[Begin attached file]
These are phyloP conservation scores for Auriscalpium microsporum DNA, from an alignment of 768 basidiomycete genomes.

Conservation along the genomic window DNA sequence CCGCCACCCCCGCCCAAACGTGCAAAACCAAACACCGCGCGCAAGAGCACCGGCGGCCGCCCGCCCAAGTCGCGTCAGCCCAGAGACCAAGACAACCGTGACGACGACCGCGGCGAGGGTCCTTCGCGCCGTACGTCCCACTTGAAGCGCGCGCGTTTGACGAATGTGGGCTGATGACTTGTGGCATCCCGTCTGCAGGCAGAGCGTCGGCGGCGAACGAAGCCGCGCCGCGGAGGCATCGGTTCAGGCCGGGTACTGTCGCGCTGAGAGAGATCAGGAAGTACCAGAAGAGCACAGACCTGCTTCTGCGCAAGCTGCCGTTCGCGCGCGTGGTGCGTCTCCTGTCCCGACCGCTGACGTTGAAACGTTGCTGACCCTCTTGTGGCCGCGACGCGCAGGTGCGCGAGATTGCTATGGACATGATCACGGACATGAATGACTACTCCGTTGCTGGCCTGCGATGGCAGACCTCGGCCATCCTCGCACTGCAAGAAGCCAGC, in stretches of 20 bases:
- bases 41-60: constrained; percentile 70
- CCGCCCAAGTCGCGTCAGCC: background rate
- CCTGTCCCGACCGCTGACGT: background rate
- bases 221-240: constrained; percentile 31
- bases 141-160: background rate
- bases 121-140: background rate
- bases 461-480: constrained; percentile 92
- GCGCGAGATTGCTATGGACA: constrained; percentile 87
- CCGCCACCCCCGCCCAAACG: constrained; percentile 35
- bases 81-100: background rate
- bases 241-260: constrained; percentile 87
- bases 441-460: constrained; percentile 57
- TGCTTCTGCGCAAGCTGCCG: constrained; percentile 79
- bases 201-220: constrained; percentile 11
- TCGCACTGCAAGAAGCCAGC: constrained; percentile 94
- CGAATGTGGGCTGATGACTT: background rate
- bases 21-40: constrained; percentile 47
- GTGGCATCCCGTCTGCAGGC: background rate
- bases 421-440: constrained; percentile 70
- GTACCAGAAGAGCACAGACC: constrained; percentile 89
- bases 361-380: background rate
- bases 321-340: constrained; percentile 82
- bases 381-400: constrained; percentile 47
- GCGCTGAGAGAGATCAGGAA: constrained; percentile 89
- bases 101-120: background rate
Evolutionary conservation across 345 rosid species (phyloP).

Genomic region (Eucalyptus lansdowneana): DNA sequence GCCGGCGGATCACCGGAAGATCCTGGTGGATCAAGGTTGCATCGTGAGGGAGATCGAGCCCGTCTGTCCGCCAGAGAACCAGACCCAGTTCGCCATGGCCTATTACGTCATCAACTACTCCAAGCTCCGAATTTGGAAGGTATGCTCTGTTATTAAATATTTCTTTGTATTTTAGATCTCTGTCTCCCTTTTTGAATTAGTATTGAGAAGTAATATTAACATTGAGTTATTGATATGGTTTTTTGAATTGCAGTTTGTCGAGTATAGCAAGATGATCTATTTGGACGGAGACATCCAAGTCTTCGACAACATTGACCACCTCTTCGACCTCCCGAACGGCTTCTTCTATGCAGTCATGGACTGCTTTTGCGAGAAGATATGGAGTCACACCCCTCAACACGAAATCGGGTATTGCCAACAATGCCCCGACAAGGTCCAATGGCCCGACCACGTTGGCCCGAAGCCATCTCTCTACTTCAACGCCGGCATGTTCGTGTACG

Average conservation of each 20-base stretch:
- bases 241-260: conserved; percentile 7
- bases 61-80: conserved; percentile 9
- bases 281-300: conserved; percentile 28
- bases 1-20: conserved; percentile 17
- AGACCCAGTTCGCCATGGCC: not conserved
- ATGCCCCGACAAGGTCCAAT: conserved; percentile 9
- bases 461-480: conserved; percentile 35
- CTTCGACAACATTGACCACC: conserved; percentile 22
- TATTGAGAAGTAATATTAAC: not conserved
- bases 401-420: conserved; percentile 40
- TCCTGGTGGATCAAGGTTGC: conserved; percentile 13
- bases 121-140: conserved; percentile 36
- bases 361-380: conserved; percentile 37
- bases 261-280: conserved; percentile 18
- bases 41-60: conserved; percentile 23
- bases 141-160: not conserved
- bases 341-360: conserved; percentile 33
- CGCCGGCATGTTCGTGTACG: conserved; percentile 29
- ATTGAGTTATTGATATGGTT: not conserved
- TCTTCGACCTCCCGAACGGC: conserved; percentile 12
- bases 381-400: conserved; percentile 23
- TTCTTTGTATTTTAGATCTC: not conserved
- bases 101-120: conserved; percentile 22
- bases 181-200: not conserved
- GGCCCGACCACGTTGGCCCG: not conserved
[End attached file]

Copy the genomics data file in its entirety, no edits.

These are phyloP conservation scores for Auriscalpium microsporum DNA, from an alignment of 768 basidiomycete genomes.

Conservation along the genomic window DNA sequence CCGCCACCCCCGCCCAAACGTGCAAAACCAAACACCGCGCGCAAGAGCACCGGCGGCCGCCCGCCCAAGTCGCGTCAGCCCAGAGACCAAGACAACCGTGACGACGACCGCGGCGAGGGTCCTTCGCGCCGTACGTCCCACTTGAAGCGCGCGCGTTTGACGAATGTGGGCTGATGACTTGTGGCATCCCGTCTGCAGGCAGAGCGTCGGCGGCGAACGAAGCCGCGCCGCGGAGGCATCGGTTCAGGCCGGGTACTGTCGCGCTGAGAGAGATCAGGAAGTACCAGAAGAGCACAGACCTGCTTCTGCGCAAGCTGCCGTTCGCGCGCGTGGTGCGTCTCCTGTCCCGACCGCTGACGTTGAAACGTTGCTGACCCTCTTGTGGCCGCGACGCGCAGGTGCGCGAGATTGCTATGGACATGATCACGGACATGAATGACTACTCCGTTGCTGGCCTGCGATGGCAGACCTCGGCCATCCTCGCACTGCAAGAAGCCAGC, in stretches of 20 bases:
- bases 41-60: constrained; percentile 70
- CCGCCCAAGTCGCGTCAGCC: background rate
- CCTGTCCCGACCGCTGACGT: background rate
- bases 221-240: constrained; percentile 31
- bases 141-160: background rate
- bases 121-140: background rate
- bases 461-480: constrained; percentile 92
- GCGCGAGATTGCTATGGACA: constrained; percentile 87
- CCGCCACCCCCGCCCAAACG: constrained; percentile 35
- bases 81-100: background rate
- bases 241-260: constrained; percentile 87
- bases 441-460: constrained; percentile 57
- TGCTTCTGCGCAAGCTGCCG: constrained; percentile 79
- bases 201-220: constrained; percentile 11
- TCGCACTGCAAGAAGCCAGC: constrained; percentile 94
- CGAATGTGGGCTGATGACTT: background rate
- bases 21-40: constrained; percentile 47
- GTGGCATCCCGTCTGCAGGC: background rate
- bases 421-440: constrained; percentile 70
- GTACCAGAAGAGCACAGACC: constrained; percentile 89
- bases 361-380: background rate
- bases 321-340: constrained; percentile 82
- bases 381-400: constrained; percentile 47
- GCGCTGAGAGAGATCAGGAA: constrained; percentile 89
- bases 101-120: background rate
Evolutionary conservation across 345 rosid species (phyloP).

Genomic region (Eucalyptus lansdowneana): DNA sequence GCCGGCGGATCACCGGAAGATCCTGGTGGATCAAGGTTGCATCGTGAGGGAGATCGAGCCCGTCTGTCCGCCAGAGAACCAGACCCAGTTCGCCATGGCCTATTACGTCATCAACTACTCCAAGCTCCGAATTTGGAAGGTATGCTCTGTTATTAAATATTTCTTTGTATTTTAGATCTCTGTCTCCCTTTTTGAATTAGTATTGAGAAGTAATATTAACATTGAGTTATTGATATGGTTTTTTGAATTGCAGTTTGTCGAGTATAGCAAGATGATCTATTTGGACGGAGACATCCAAGTCTTCGACAACATTGACCACCTCTTCGACCTCCCGAACGGCTTCTTCTATGCAGTCATGGACTGCTTTTGCGAGAAGATATGGAGTCACACCCCTCAACACGAAATCGGGTATTGCCAACAATGCCCCGACAAGGTCCAATGGCCCGACCACGTTGGCCCGAAGCCATCTCTCTACTTCAACGCCGGCATGTTCGTGTACG

Average conservation of each 20-base stretch:
- bases 241-260: conserved; percentile 7
- bases 61-80: conserved; percentile 9
- bases 281-300: conserved; percentile 28
- bases 1-20: conserved; percentile 17
- AGACCCAGTTCGCCATGGCC: not conserved
- ATGCCCCGACAAGGTCCAAT: conserved; percentile 9
- bases 461-480: conserved; percentile 35
- CTTCGACAACATTGACCACC: conserved; percentile 22
- TATTGAGAAGTAATATTAAC: not conserved
- bases 401-420: conserved; percentile 40
- TCCTGGTGGATCAAGGTTGC: conserved; percentile 13
- bases 121-140: conserved; percentile 36
- bases 361-380: conserved; percentile 37
- bases 261-280: conserved; percentile 18
- bases 41-60: conserved; percentile 23
- bases 141-160: not conserved
- bases 341-360: conserved; percentile 33
- CGCCGGCATGTTCGTGTACG: conserved; percentile 29
- ATTGAGTTATTGATATGGTT: not conserved
- TCTTCGACCTCCCGAACGGC: conserved; percentile 12
- bases 381-400: conserved; percentile 23
- TTCTTTGTATTTTAGATCTC: not conserved
- bases 101-120: conserved; percentile 22
- bases 181-200: not conserved
- GGCCCGACCACGTTGGCCCG: not conserved